How to Decorate a Memory Care Room
If you’re assisting a loved one with their move to a memory care apartment, you’ll likely want to make it as warm and comforting a setting as possible. With the right dementia-friendly design, you can create a space that could encourage better days for your loved one. To help you begin, we’ve outlined some of the most helpful memory care decorating ideas for their new apartment.
Memory Care Decorating Ideas
- Bring in Familiar Items
Photos of loved ones, long-held furnishings, even a favorite chair can instantly help the space feel more like home and help your loved one feel a sense of ownership of their residence. Photos can help spark conversation and connection with visitors and caregivers, so choose meaningful images of people with whom your loved one had a strong relationship or snapshots from important moments in their life.
- Heighten Contrast
Normal aging can cause the lenses in the eyes to thicken and yellow, which reduces seniors’ ability to detect subtle contrasts in their environment. It may also desaturate the look of colors, softening even the brightest hues. For those with dementia, this blending of colors can lead to more confusion and disorientation. When selecting items for a dementia-friendly design, look for every opportunity to create a strong contrast with solid colors to help create an easily understandable space. For example, you might place a brown chair in front of a white wall.
- Limit Busy Patterns
People with dementia may perceive strong patterns as moving objects. Additionally, while contrast between a solid-color object and its surroundings can help the object stand out for the person with dementia, strongly contrasting patterns, like black and white checks, on furniture or surfaces can become confusing. Darker parts of the pattern may look like they have more depth than lighter sections, leading to complications and uncertainty. Try to stick to solid colors for furnishings and finishes.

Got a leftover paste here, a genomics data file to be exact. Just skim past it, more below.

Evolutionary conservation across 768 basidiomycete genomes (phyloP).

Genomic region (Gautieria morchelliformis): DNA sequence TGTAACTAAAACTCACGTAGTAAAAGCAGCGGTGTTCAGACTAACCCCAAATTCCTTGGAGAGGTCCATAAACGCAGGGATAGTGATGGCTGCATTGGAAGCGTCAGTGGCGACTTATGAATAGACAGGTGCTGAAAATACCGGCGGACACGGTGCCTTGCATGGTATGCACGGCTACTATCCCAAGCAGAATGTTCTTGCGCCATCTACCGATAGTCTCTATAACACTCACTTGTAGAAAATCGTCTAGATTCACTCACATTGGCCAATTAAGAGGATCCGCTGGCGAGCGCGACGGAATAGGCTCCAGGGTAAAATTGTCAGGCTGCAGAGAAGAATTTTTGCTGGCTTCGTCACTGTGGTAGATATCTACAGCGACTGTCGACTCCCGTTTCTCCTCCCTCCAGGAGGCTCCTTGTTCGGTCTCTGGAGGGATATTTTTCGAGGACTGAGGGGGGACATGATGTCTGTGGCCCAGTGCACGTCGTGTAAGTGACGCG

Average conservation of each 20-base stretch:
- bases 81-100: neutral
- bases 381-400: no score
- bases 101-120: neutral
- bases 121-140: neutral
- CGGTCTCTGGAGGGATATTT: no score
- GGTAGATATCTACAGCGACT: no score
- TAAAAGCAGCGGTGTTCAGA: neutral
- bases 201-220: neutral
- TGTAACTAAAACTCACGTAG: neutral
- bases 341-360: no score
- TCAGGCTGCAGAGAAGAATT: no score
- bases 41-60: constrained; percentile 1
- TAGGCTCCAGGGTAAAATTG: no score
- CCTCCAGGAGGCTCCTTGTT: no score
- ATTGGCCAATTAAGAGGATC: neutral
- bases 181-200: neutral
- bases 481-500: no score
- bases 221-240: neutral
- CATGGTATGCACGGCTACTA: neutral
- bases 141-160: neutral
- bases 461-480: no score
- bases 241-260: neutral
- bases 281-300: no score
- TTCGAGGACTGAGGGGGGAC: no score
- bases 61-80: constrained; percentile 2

- Skip the Throw Rugs
Throw rugs can become an unnecessary tripping hazard. While the traction of a rug is better for stability than slippery hardwood floors, unadorned carpet is ultimately the best choice for the resident’s safety.
- Light It Well
According to the Dementia Services Development Center, people over age 75 require two times more light than the recommended standard to see satisfactorily. And people living with dementia require even more attention paid to lighting — they’re served best by even lighting throughout a room. Dark or shadowed areas may be seen as threatening or ominous.
Natural light is another important consideration in dementia care. Windows can help your loved one stay better attuned to their circadian rhythms. “Sundowning” can be a symptom of time confusion caused by various types of dementia. Individuals in mid to late stages of the condition may become more confused and agitated later in the day, as the sun is setting. Natural light can help keep their body on a regular schedule and can temper some of the effects of sundowning.
- Create Shadow Boxes
Fill a shadow box — or several shadow boxes — with mementos that are important to your loved one and/or represent who they are. These display cases can house your loved one’s more breakable items, so they can still enjoy them. And if you create a shadow box that represents their life, the team members in a community will have a fuller picture of your loved one’s personality, the kinds of things they like, and the sort of life they’ve lived. All these clues can help caregivers get to know your loved one quicker and form a stronger bond with them.
- Design a Multisensory Experience
Offering people with dementia a greater variety of sensory and motor activities can enrich their everyday experience. There are many sensory room ideas for dementia. For example, you may provide a room spray of one of their favorite scents. You could put items in drawers that are safe but stimulating, like colorful pom-poms, a spiky massage ball, or boxes of dried rice or pasta. You could include a soothing sound machine in the room. Talk to team members at the memory care community to determine if there are any rules or guidelines about what can be included in residents’ rooms — their first goal will always be your loved one’s security, so you’ll want to work as a team.